My name is supervocalic

So it was pointed out to me yesterday that my name (“Michael Lugo”) has each of the five vowels (a, e, i, o, u) exactly once. Such a word is called supervocalic.
What are the chances of that?

A quick calculation: assume that letters have the frequencies given in the Wikipedia article for English. In particular the frequencies of A, E, I, O, and U are 8.167%, 12.702%, 6.966%, 7.507%, 2.758%. The frequency of all other letters combined is 61.900%; call this q. Call the product of these c; the value of c is about 1.50 \times 10^{-6}.

Now assume that names are created by picking letters independently at random. To construct a string in which each vowel appears exactly once, we must:

  • decide where the vowels will appear. We can do this in n(n-1)(n-2)(n-3)(n-4) = n!/(n-5)! ways; here order matters.
  • put A, E, I, O, U in those five pre-chosen positions, and consonants in the others; the probability of this is C q^{n-5}.

So a string of length n has probability {n! \over (n-5)!} C q^{n-5} of having each vowel occur exactly once. For n = 6, 7, \ldots, 20 I give those probabilities in the following table:

6 7 8 9 10 11 12 13 14 15 16 17 18 19 20
0.0007 0.0014 0.0024 0.0033 0.0041 0.0047 0.0050 0.0050 0.0048 0.0045 0.0040 0.0035 0.0030 0.0025 0.0021

For example, a name of length 11 (like mine) has probability about 0.0047 of containing each vowel exactly once. The string length which is most likely to be supervocalic is 13; that makes sense, as a typical string is thirty-eight percent vowels, and five is about thirty-eight percent of thirteen. It’s hard to go much further with this, though, because I don’t have the distribution of lengths of names. But whatever the distribution of name lengths, the proportion of supervocalic names is bounded above by one in two hundred. Special, but not that special. (My instinct is that supervocalic names are probably a bit more likely than this, because the distribution of the number of vowels in a name of length n is probably more tightly concentrated than a binomial.)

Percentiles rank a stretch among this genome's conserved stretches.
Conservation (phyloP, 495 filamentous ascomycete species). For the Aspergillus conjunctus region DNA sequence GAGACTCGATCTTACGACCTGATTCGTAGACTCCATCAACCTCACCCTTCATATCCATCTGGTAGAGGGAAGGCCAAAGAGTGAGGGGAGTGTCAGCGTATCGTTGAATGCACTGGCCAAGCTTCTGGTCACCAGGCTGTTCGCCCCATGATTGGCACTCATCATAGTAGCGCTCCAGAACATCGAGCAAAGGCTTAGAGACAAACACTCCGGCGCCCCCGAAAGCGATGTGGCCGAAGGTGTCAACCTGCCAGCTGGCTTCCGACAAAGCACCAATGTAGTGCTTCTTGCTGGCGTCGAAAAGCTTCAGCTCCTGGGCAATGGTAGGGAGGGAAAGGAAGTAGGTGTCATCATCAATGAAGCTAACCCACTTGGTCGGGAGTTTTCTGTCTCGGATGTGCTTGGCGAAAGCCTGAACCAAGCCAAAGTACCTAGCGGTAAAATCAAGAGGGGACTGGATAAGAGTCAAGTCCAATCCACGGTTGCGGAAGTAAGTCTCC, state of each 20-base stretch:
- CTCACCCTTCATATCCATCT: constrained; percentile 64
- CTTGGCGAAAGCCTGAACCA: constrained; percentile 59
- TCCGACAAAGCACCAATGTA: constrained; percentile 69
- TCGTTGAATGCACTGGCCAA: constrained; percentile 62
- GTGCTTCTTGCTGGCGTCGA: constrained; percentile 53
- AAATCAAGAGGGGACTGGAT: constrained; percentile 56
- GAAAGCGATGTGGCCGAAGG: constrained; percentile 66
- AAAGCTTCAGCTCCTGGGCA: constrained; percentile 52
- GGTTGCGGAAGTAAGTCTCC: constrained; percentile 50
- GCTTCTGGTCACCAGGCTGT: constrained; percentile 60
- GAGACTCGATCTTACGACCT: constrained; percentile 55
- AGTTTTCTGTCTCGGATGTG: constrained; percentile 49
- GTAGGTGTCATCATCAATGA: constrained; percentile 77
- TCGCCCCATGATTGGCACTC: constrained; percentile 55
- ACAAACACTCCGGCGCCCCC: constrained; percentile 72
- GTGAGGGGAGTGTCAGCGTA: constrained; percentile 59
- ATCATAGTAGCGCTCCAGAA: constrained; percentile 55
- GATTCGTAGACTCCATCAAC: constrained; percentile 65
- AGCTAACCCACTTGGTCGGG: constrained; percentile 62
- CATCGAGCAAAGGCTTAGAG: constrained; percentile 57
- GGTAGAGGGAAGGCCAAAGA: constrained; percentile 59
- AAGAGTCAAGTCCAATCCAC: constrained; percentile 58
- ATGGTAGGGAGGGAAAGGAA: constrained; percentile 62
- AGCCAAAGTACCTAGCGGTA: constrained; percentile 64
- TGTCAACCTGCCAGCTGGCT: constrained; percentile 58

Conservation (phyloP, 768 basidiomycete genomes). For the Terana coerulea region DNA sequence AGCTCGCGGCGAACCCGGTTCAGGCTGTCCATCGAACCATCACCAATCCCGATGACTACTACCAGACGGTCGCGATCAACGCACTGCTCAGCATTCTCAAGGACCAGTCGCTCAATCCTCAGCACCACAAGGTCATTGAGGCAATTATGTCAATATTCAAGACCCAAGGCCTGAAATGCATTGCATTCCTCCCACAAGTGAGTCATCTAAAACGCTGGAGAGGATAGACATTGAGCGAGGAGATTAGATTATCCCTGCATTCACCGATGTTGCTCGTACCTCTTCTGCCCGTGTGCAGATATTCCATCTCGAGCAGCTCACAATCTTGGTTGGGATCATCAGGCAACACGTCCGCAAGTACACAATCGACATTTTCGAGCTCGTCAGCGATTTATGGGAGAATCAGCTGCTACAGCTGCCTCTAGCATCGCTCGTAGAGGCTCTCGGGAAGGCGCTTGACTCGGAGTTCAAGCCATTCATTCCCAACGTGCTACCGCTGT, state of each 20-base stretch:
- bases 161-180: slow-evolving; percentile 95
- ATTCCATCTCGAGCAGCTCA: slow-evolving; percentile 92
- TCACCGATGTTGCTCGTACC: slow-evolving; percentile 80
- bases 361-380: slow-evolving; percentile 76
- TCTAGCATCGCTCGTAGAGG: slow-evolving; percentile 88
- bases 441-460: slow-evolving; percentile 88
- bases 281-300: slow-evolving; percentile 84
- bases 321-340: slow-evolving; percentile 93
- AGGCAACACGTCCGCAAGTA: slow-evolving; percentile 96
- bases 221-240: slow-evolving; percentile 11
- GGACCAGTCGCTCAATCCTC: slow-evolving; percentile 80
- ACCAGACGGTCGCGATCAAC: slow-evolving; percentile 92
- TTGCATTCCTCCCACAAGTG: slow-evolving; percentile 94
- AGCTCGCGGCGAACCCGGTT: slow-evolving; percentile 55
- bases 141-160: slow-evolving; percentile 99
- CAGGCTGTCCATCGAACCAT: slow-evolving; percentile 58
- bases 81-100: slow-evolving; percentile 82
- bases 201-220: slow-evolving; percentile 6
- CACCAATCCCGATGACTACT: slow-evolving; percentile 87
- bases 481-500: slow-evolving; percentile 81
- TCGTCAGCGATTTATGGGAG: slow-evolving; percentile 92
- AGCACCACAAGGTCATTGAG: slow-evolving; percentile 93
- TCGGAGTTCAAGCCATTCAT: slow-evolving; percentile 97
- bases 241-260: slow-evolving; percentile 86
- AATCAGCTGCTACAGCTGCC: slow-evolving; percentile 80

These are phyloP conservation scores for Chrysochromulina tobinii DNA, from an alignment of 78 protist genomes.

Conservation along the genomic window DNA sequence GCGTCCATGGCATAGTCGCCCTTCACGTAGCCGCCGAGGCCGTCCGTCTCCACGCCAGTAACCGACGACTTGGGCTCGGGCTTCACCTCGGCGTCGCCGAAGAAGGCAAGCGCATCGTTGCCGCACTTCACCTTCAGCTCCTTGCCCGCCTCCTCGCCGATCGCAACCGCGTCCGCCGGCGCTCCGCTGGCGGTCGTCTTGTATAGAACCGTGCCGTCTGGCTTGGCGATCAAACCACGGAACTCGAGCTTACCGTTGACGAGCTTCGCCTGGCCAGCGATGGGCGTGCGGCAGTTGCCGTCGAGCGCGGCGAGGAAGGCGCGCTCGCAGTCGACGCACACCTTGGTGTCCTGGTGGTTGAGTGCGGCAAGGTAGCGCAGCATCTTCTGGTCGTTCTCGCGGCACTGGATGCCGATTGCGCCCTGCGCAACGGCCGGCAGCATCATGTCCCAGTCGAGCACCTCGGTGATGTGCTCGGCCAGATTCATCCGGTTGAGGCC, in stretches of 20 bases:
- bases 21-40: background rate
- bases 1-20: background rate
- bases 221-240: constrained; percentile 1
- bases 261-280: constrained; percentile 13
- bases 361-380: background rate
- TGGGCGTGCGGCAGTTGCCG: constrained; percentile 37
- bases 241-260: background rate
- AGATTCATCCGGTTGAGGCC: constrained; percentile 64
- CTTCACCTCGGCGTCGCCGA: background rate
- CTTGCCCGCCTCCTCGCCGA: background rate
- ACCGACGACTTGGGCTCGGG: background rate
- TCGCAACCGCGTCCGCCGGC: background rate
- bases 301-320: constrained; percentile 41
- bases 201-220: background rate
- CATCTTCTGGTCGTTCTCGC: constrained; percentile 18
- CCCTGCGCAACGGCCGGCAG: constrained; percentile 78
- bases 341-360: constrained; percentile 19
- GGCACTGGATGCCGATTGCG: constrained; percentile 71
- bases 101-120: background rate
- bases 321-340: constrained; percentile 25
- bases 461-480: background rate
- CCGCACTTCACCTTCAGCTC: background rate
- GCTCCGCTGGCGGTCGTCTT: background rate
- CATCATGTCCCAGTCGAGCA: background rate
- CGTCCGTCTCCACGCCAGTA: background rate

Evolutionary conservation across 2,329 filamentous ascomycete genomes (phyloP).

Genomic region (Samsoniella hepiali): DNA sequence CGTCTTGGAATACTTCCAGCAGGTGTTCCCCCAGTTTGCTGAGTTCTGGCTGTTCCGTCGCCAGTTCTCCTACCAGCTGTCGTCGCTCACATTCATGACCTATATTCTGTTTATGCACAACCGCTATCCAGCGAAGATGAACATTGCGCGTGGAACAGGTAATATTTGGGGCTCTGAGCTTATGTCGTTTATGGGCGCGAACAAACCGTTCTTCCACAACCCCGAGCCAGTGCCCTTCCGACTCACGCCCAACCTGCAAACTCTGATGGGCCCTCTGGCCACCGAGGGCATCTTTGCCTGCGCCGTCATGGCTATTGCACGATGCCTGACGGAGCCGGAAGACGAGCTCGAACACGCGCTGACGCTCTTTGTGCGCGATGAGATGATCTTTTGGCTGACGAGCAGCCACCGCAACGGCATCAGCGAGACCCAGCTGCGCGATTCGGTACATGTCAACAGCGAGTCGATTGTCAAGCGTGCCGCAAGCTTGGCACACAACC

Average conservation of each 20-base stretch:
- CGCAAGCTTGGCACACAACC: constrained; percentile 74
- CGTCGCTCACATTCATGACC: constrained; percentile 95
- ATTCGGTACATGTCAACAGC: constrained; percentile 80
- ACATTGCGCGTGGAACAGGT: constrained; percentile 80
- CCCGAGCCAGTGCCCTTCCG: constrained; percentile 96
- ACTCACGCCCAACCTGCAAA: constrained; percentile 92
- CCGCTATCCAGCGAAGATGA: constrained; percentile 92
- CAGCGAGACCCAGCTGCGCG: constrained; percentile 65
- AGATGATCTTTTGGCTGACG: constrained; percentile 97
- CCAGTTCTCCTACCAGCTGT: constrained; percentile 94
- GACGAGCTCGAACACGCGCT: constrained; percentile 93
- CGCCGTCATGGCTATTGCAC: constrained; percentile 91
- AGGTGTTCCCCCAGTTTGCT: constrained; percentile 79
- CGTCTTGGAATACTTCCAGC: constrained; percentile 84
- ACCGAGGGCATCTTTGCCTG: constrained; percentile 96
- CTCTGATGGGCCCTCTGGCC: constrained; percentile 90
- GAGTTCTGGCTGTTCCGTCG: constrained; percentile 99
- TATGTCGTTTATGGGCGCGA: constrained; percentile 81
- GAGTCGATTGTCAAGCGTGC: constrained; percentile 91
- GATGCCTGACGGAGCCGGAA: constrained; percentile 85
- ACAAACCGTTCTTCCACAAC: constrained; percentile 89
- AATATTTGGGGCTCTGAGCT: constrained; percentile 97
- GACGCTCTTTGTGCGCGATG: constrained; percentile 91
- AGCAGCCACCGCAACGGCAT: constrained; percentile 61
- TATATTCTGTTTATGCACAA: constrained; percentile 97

Ken Jennings has a list of sets that contain exactly one such word, many of which contain less than a couple hundred elements, but it’s hard to say what that means in this context. For more words with this property, see the message boards; in particular there are some nine-letter examples. Getting much shorter than that seems to interfere with euphony, which my model doesn’t take into account. There have been 250 major league baseball players who have each vowel at least once; many have each vowel exactly once. Many of them are named Charlie; few, it seems, are named Michael, because your typical baseball player is more likely to go by Mike.

Happy Pi Day!

March 14 is Pi Day, in recognition of the fact that the first three digits of the decimal approximation of π are 3.14.

My alma mater, MIT, will make admissions decisions available at 6:28 pm (US Eastern time). Click the link, there are funny pictures.

They used to do it at 1:59 pm (so the date and time formed 3/14 1:59) but the move to 6:28 means that they can satisfy the tauists.

On the probability of coincidences (but not really)

I am teaching statistics at Berkeley, where we use the Freedman, Pisani, and Purves text for many of the introductory courses. Since the text is titled Statistics, like a lot of other books, it’s referred to by the names of its authors. But “Freedman, Pisani, and Purves” is too long, so generally we call it “FPP”.

I’ve heard some people who have been around the department for a while call it “Freedman”, and indeed it does have some stylistic similarities with Freedman’s other books, such as Statistical Models: Theory and Practice. And since we’re talking about coincidences, I believe Pisani is not the CNBC correspondent of the same name, or the financial trainer, or any of various others with the same name. (Pisani’s reminiscences upon the death of Blackwell tell us that he was a lecturer at Berkeley for a long time, which seems like something these people would mention in their bios; he also got his PhD in 1970, and these two Pisanis seem younger.) While I’m on the subject, this is a wonderful, well-written book for introductory statistics classes, although sometimes it suffers from using language too well… my sense is that Kids These Days1 aren’t used to reading, and some are more comfortable with cookbook-style textbooks that will just tell them what to do. I try to break this down in my classes, but as anyone who’s taught (or learned!) knows, that’s not easy.